SGR-2A faces delays as payouts to landowners stall amid protests

Suswa station, part of Phase 2A of the Nairobi-Malaba corridor on January 9 /FAITH MUTEGI
Suswa station, part of Phase 2A of the Nairobi-Malaba corridor on January 9 /FAITH MUTEGI

Lack of legal documents threatens to delay construction of the second phase of the standard gauge railway.

The National Land Commission yesterday said compensation for landowners has stalled even though a special team had been dispatched to fast-track the process. The 120km Nairobi-Naivasha line will cost Sh150 billion.

The 27km stretch from Ngong is still experiencing setbacks. The delay has caused endless squabbles between landowners and the contractor—China Communications Construction Company.

On January 11, Kenya Railways said construction was on schedule and would be completed by May 30. Acting MD Philip Mainga said the project was 88 per cent completed and would be commissioned on May 31 for operations to start on June 1 (Madaraka Day).

Mainga said the project had experienced some hurdles in some sections of the corridor due to land acquisition and compensation.

“However, work in the unaffected sections progressed well and is at advanced stages of completion,” he said.

The NLC is however unable to process payments for lack of relevant documents.

“It is noted that the affected persons, particularly at Ngong station, Mai Mahiu and Suswa, have not submitted their documents,” the commission said in a statement on Friday.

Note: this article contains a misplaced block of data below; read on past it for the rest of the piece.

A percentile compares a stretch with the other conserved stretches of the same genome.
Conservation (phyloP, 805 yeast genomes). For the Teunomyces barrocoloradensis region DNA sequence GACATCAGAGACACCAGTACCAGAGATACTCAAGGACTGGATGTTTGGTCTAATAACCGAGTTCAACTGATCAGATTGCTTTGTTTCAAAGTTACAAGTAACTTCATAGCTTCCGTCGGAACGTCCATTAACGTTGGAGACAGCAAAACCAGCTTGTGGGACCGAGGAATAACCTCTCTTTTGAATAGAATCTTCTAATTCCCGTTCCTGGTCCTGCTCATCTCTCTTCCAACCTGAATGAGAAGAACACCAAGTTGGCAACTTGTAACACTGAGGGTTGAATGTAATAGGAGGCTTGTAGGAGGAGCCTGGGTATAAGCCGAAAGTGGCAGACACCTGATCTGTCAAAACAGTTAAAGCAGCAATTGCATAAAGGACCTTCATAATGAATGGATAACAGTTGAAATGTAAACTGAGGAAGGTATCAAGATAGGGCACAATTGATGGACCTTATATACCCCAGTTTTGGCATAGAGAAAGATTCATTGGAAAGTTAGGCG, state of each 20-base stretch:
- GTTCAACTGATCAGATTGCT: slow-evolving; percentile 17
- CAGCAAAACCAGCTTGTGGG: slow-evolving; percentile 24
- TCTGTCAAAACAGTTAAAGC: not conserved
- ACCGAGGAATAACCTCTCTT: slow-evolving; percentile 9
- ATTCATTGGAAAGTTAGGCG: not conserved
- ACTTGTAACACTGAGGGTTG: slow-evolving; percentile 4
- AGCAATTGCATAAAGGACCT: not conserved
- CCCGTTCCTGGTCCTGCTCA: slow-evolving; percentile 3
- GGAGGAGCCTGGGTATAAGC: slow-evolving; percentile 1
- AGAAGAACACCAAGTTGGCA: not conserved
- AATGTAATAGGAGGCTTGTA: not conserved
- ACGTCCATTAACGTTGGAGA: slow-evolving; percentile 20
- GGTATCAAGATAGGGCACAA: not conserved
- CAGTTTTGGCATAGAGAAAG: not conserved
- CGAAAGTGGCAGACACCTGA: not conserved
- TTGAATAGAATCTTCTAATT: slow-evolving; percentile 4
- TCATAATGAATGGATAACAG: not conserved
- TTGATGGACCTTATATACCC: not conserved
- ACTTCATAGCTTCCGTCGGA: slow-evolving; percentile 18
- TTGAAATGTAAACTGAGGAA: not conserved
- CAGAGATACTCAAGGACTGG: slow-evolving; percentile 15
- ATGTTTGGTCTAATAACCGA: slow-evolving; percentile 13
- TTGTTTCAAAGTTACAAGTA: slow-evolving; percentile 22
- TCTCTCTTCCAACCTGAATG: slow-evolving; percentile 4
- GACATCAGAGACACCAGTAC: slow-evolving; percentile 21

On December 21 last year, the NLC said it had received Sh10.2 billion for landowners. It has released Sh4 billion.

The money was meant to compensate landowners on the Rongai-Ngong line, Ngong–Mai Mahiu line, including Mai Mahiu station and Mai-Mahiu-Suswa station.

In October last year, the government released Sh7.9 billion for compensation. The process was, however, stopped by the NLC through a Gazette notice, following reports that values had been inflated.

Payments for 1,674 parcels (about 2,544 acres) between Syokimau and Mai Mahiu were affected. The agency urged those who have not submitted or collected their claims to do so urgently.

“Equally, we wish to remind those who have received their compensation payment to surrender their land to the contractor,” the statement said.

Landowners have however protested that their property was undervalued. In September last year, Kajiado residents protested and stopped construction for more than two months, demanding compensation. The project had stalled on July 18.

Only slight works meant to protect slopes went on. Areas where work stalled included Empaash, Tuala, Oloosirkon, Milimani, Rankau, Kandisi, Merisho, Nkoroi, Kangawa, Oloolua, Ngong, Kimuka and Suswa.

Landowners had ceded their property to the contractor under an “early entry agreement” deal in which the contractor was allowed to start work before compensation was started.

Phase 2A includes a 5.3km tunnel, the supply and commissioning of 56 locomotives, supply and commissioning of 40 passenger coaches and the supply and commissioning of 1,620 freight wagons.

The corridor traverses Nairobi, Kiambu, Kajiado, Nakuru and Narok counties.

The line has 28 bridges on the main line, including six super major bridges, 16 major bridges and six medium bridges. It has three tunnels — 4.5km in Ngong-Kajiado, 1km in Kimuka-Kajiado and 1.7km in Nachu-Kiambu.